Go back in time a year. Wade Davis is the ace closer for the Royals, who have just won the World Series on his back. He turned in one of the best postseason performances we’ve ever seen — over 10.2 innings, he allowed zero runs, with twice as many strikeouts (18) as total baserunners (nine). The cyborg looked like it would keep Kansas City chugging for years to come.
Now turn the clock back a year further. Jorge Soler is a thrilling young outfielder for the Cubs, themselves one of the more intriguing clubs in baseball. He left the minor leagues in flames — battering his way to a .340/.432/.700 line across three levels — and in a 97-PA cup of coffee, he hit .292/.330/.573 for a 148 wRC+. The 22-year-old wunderkind would soon become a consensus top-25 prospect.
It’s now 2016, and while these players — whom the Royals and Cubs just traded for each other — still have illustrious potential, it’s diminished considerably for each of them. Davis, the probable new closer for the Cubs, has seen his peripherals fall off, while Soler has labored at the major-league level and dealt with injuries galore. Compared to where each player used to be, we could view this as a buy-low deal for both sides.
Let’s start with Davis, the clear headliner of the trade. To belabor the aforementioned metaphor, the cyborg started to malfunction a bit in 2016 — he took two trips to the DL with a forearm strain, the latter of which sidelined him for the entire month of August. When he did make it to the diamond, his velocity couldn’t reach its past standards:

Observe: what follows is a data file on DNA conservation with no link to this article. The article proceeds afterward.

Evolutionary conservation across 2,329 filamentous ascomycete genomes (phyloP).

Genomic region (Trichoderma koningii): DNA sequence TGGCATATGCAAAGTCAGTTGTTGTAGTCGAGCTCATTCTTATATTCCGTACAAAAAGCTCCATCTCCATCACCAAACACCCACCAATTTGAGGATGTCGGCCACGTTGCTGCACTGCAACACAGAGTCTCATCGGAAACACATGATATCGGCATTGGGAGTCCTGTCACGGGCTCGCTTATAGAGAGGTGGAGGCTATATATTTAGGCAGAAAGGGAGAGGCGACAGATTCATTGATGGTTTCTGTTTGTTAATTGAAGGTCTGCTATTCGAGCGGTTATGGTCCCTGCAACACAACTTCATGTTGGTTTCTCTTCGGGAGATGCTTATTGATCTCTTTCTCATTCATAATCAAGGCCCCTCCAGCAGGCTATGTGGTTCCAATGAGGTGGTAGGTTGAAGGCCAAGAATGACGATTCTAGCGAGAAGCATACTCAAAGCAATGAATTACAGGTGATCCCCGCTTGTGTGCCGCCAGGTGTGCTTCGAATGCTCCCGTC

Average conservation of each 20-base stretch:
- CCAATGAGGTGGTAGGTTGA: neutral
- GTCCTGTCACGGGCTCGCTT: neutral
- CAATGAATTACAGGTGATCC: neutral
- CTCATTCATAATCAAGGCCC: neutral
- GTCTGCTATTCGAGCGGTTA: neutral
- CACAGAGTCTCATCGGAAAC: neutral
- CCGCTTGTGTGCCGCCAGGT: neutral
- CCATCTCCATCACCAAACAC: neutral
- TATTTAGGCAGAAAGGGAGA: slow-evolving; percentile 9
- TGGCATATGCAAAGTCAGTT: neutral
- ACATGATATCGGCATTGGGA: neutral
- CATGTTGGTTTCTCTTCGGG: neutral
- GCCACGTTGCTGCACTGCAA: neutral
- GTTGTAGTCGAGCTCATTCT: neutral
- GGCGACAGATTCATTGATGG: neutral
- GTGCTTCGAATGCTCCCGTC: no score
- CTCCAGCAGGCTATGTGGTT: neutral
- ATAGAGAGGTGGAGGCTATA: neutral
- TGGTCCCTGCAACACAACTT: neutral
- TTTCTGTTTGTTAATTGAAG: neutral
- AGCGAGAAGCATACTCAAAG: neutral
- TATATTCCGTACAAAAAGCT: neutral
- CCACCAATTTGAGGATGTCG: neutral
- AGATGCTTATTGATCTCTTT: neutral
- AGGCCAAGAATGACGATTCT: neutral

His fastball lost a full mph compared to its 2014 levels; his curveball, nearly 1.5 mph. And to compound that velocity loss, he also had some trouble finding the zone. That leads us to this equally perturbing trend:
That’s...not encouraging! While Davis still excelled at preventing runs this season — his 43 ERA- put him in the top 10 in the majors — he lost a ton of strikeouts from the prior two years, and his walk rate went up as well. That all adds up to an inflated DRA and cFIP, which, most likely, will portend more runs allowed for Davis.
A diminished Davis is still a top-flight reliever. With Aroldis Chapman signing for $87 million in free agency, the Cubs will be more than happy to pay Davis’s $10 million 2017 salary as the last leg of his ridiculously team-friendly extension. And if he can get healthy from here, maybe that velocity will come back, and he’ll give hitters nightmares like he used to.
But two dark clouds could blot out that silver lining. Davis is 31, and reliever velocity tends to decline pretty steadily after age 28. And for pitchers, nothing predicts future injuries better than past injuries — meaning if a hurler gets hurt once, he’s much more likely to get hurt again. Davis’s best days may be behind him, and while that doesn’t make him a liability, or even a mediocre pitcher, it definitely caps his potential.
Unlike Davis, Soler doesn’t have much of a major-league track record; that’s why he’ll head to the (eventually) rebuilding club in this deal. He’s also considerably younger, turning 25 in February, and thus theoretically finds himself on the right side of the aging curve. So he could still fill a hole in the Royals outfield and become a dependable everyday player.
Yet two years removed from his dominance on the farm, Soler hasn’t accomplished a whole lot. During those years, his .253/.328/.413 triple-slash at the Show translated to a pedestrian 100 wRC+, and his minor-league production — a .160/.338/.160 batting line — was even worse. This is a far cry from the monstrous debut Soler had. What happened since then?